Surfing big waves meets exploring new areas. First Descent: MANIFLOWBA

October 11, 2015  •  Leave a Comment

Early in the summer my friend Joel Kowalski mentioned to me that he was planning an exploratory trip into the province of Northern Manitoba (Canada) in search of the new monster sized surf able river waves.  I was interested immediately as I couldn't recall ever hearing of anyone doing too much kayaking in Manitoba.  As he continued to tell me more about it and show me images from google earth combined with his daring plan I could not help but be excited by the trip.  

 

His plan is to travel a 130km section of the Nelson river, starting at Cross Lake, Manitoba (three to five hours north of Winnipeg).  In theory this river should be very similar to the Ottawa in terms of elevation drop and style (pool drop), but in terms of size the river looks like it is much more spread out so it stands to reason that this wave could have bus eater or even gladiator sized waves which the Ottawa boasts but they could be pretty spread out.  So our 8 man team (Joel Kowalski, Nick Troutman, Dane Jackson, Kalob Grady, LP Rivest, Ben Marr, David Jackson and myself) will used motorised rafts to travel from rapid to rapid, setting up camp at rapids which offer epic surfs or super fun bog volume lines.  The motors flip up to allow us to paddle the rapids or even portage if required.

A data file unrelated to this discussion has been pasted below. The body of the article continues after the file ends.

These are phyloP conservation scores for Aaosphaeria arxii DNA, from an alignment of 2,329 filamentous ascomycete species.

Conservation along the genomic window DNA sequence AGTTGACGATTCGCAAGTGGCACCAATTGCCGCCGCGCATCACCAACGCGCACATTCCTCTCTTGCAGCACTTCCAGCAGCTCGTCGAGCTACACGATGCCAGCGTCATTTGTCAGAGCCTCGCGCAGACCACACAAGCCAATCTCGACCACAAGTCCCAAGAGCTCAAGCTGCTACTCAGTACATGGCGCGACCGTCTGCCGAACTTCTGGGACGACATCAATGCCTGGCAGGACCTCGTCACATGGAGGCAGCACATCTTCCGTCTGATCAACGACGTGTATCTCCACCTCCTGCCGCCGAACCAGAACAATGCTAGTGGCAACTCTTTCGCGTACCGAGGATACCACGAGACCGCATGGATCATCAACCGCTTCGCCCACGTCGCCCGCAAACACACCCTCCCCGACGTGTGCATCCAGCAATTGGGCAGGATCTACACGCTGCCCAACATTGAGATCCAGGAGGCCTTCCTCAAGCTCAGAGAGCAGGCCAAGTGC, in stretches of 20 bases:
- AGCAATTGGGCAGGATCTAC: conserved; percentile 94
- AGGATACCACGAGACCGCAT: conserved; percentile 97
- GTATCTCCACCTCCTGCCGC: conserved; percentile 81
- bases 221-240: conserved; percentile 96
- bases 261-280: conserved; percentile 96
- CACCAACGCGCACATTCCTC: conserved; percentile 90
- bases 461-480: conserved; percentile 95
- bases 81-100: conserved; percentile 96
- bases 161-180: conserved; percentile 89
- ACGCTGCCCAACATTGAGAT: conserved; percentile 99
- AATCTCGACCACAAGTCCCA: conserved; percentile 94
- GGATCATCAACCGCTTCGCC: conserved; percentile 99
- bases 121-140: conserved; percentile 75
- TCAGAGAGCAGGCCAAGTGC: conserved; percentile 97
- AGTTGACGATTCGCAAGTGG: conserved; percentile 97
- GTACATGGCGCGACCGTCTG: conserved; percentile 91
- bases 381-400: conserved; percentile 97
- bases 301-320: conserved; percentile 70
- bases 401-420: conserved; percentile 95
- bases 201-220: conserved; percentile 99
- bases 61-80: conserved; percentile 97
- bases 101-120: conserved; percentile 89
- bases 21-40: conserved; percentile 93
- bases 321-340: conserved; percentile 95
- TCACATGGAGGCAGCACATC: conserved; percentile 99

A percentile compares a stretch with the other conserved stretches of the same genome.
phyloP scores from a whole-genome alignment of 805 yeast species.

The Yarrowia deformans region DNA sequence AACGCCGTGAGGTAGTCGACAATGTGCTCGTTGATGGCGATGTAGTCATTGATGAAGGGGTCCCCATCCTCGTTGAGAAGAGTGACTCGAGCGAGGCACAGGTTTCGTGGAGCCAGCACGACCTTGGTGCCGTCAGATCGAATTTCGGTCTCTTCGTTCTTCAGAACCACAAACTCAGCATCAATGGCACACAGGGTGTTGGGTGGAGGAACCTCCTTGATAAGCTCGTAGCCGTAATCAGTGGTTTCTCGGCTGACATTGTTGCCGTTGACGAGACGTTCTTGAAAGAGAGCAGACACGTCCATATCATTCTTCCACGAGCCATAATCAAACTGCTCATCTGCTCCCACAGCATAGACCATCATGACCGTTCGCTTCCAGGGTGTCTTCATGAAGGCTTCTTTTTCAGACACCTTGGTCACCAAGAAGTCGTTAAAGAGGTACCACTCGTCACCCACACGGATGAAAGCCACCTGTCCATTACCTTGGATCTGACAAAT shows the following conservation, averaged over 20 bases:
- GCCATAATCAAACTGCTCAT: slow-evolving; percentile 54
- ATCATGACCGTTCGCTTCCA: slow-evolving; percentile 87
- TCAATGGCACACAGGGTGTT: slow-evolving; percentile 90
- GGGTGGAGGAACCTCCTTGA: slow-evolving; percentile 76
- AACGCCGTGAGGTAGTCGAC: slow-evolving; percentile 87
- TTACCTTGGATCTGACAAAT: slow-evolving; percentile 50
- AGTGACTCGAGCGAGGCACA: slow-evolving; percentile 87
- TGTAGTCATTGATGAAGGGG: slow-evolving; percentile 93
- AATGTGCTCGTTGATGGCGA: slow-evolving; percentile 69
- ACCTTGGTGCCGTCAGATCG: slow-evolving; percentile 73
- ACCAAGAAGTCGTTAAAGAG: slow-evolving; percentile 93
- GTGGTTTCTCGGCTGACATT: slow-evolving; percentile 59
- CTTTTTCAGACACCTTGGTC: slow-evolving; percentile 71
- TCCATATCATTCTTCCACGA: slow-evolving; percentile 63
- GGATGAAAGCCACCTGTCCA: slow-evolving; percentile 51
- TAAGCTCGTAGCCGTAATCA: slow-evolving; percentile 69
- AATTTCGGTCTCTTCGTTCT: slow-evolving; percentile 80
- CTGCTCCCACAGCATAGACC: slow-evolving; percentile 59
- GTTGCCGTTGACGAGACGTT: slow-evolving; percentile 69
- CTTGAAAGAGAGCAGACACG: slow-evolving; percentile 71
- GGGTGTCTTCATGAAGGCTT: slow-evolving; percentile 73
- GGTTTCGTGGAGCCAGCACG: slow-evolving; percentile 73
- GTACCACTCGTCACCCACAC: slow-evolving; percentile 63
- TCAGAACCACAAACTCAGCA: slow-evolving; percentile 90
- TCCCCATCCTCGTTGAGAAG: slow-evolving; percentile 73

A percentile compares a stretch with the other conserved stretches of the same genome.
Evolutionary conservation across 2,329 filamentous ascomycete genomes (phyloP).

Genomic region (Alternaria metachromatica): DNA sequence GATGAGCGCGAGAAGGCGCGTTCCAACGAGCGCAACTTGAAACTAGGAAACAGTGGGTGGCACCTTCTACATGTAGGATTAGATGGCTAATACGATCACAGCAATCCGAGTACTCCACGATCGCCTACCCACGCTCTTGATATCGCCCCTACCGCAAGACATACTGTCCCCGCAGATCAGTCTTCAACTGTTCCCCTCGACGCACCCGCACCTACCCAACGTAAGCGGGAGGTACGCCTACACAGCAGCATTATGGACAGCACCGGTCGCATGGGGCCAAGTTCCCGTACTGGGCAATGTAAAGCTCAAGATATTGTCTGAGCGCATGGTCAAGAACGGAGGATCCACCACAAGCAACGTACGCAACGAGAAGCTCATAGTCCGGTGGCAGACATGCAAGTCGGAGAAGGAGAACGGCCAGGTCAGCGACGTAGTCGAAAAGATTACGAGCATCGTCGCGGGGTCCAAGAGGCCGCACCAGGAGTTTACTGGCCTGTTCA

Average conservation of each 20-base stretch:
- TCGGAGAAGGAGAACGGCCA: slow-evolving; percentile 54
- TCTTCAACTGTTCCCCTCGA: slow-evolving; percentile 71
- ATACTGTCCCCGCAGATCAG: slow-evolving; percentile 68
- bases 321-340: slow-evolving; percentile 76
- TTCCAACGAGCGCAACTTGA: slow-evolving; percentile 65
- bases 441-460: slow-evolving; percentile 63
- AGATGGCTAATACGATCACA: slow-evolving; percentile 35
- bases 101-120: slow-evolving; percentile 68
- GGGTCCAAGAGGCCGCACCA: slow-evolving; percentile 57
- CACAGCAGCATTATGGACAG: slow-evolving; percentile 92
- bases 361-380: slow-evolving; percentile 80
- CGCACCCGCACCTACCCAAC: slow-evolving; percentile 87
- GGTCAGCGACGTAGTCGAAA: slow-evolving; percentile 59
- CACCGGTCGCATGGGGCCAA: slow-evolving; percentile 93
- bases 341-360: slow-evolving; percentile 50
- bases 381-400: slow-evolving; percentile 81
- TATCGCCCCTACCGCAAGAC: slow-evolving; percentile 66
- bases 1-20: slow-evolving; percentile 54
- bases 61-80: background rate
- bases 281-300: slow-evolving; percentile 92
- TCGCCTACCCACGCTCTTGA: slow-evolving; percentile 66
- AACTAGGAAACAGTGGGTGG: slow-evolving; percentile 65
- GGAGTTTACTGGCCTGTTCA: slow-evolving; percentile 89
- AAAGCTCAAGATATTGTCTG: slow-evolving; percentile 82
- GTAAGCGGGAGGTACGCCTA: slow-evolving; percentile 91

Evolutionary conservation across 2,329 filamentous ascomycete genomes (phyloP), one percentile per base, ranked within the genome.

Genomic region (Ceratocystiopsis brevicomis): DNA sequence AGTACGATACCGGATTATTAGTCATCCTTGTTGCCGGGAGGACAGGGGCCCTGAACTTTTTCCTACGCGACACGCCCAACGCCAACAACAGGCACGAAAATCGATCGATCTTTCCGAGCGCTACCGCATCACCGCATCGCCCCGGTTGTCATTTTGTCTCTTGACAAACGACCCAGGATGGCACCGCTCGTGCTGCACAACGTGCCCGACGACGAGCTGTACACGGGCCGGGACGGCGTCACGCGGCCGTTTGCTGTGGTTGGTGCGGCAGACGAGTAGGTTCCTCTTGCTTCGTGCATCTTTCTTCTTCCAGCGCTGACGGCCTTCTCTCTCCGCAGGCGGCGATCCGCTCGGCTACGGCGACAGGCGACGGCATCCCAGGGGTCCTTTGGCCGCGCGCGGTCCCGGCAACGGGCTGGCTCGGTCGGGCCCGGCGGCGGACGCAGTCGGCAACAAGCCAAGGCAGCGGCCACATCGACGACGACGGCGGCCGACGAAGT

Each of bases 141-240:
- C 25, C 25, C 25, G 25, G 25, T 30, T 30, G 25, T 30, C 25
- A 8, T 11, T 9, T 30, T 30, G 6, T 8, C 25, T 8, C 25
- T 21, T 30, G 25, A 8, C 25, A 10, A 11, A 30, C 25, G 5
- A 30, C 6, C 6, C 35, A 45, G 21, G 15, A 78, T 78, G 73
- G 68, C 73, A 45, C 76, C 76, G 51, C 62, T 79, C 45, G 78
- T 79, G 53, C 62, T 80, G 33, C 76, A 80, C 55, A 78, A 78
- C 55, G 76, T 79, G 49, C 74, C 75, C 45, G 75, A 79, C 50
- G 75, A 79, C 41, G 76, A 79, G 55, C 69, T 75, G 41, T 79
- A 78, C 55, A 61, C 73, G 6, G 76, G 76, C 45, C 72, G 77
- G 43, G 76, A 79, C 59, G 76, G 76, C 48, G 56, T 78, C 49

To the best of our knowledge no other kayakers have paddled down the rapids of this section of the Nelson river, probably due to poor access.  That being said the route from Cross Lake to Hudson’s Bay is a popular canoe trip for experienced Canoeists, keen to spend around 30 days in the wilderness.  The canoeists typically portage the rapids so whilst the river itself is not a first descent many of the larger rapids likely will be.  

 

Some of the main troubles we expect to encounter are cold conditions, average daily high for that time of year is 6 degrees Celcius with overnight lows going much lower.  Originally this trip was planned for early September when temps were warmer, but for a number of reasons that timeframe had to be delayed.  The problems that we can predict will be limited daylight, because the section of river is 55 degrees north the days become very short at that time of year.  

 

Overall I am fairly optimistic about the adventure we are about to embark on, hopefully we find the big waves we are looking for.


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